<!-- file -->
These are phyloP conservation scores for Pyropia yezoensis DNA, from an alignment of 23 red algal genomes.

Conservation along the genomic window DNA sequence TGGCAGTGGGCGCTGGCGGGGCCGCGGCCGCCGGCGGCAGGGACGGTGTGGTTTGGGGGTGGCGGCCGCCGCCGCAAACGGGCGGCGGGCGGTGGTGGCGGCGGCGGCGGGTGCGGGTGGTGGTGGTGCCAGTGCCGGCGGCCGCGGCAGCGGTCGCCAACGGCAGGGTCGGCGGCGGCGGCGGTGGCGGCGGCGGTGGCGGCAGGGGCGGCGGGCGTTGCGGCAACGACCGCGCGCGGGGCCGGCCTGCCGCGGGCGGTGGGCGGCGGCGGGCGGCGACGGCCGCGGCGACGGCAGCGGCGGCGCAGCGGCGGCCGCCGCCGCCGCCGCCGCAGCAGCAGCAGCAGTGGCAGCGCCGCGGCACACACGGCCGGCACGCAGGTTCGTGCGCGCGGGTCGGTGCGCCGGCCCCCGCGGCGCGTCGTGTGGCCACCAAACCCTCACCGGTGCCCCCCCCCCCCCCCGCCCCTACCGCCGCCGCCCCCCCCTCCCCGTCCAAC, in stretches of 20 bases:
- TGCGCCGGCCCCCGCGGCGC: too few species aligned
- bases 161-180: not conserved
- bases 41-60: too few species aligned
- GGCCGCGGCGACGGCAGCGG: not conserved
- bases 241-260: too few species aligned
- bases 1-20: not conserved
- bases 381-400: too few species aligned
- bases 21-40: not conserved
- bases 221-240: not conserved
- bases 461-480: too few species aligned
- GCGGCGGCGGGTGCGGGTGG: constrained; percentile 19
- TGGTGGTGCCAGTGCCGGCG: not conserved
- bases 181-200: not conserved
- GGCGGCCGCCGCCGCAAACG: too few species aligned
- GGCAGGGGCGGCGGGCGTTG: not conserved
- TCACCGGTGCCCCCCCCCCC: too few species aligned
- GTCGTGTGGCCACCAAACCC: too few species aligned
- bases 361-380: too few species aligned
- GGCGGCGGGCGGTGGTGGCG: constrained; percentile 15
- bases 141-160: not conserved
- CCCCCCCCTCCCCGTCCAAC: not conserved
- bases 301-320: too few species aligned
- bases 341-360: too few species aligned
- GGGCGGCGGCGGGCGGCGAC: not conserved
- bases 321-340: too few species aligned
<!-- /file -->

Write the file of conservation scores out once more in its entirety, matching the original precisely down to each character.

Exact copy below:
These are phyloP conservation scores for Pyropia yezoensis DNA, from an alignment of 23 red algal genomes.

Conservation along the genomic window DNA sequence TGGCAGTGGGCGCTGGCGGGGCCGCGGCCGCCGGCGGCAGGGACGGTGTGGTTTGGGGGTGGCGGCCGCCGCCGCAAACGGGCGGCGGGCGGTGGTGGCGGCGGCGGCGGGTGCGGGTGGTGGTGGTGCCAGTGCCGGCGGCCGCGGCAGCGGTCGCCAACGGCAGGGTCGGCGGCGGCGGCGGTGGCGGCGGCGGTGGCGGCAGGGGCGGCGGGCGTTGCGGCAACGACCGCGCGCGGGGCCGGCCTGCCGCGGGCGGTGGGCGGCGGCGGGCGGCGACGGCCGCGGCGACGGCAGCGGCGGCGCAGCGGCGGCCGCCGCCGCCGCCGCCGCAGCAGCAGCAGCAGTGGCAGCGCCGCGGCACACACGGCCGGCACGCAGGTTCGTGCGCGCGGGTCGGTGCGCCGGCCCCCGCGGCGCGTCGTGTGGCCACCAAACCCTCACCGGTGCCCCCCCCCCCCCCCGCCCCTACCGCCGCCGCCCCCCCCTCCCCGTCCAAC, in stretches of 20 bases:
- TGCGCCGGCCCCCGCGGCGC: too few species aligned
- bases 161-180: not conserved
- bases 41-60: too few species aligned
- GGCCGCGGCGACGGCAGCGG: not conserved
- bases 241-260: too few species aligned
- bases 1-20: not conserved
- bases 381-400: too few species aligned
- bases 21-40: not conserved
- bases 221-240: not conserved
- bases 461-480: too few species aligned
- GCGGCGGCGGGTGCGGGTGG: constrained; percentile 19
- TGGTGGTGCCAGTGCCGGCG: not conserved
- bases 181-200: not conserved
- GGCGGCCGCCGCCGCAAACG: too few species aligned
- GGCAGGGGCGGCGGGCGTTG: not conserved
- TCACCGGTGCCCCCCCCCCC: too few species aligned
- GTCGTGTGGCCACCAAACCC: too few species aligned
- bases 361-380: too few species aligned
- GGCGGCGGGCGGTGGTGGCG: constrained; percentile 15
- bases 141-160: not conserved
- CCCCCCCCTCCCCGTCCAAC: not conserved
- bases 301-320: too few species aligned
- bases 341-360: too few species aligned
- GGGCGGCGGCGGGCGGCGAC: not conserved
- bases 321-340: too few species aligned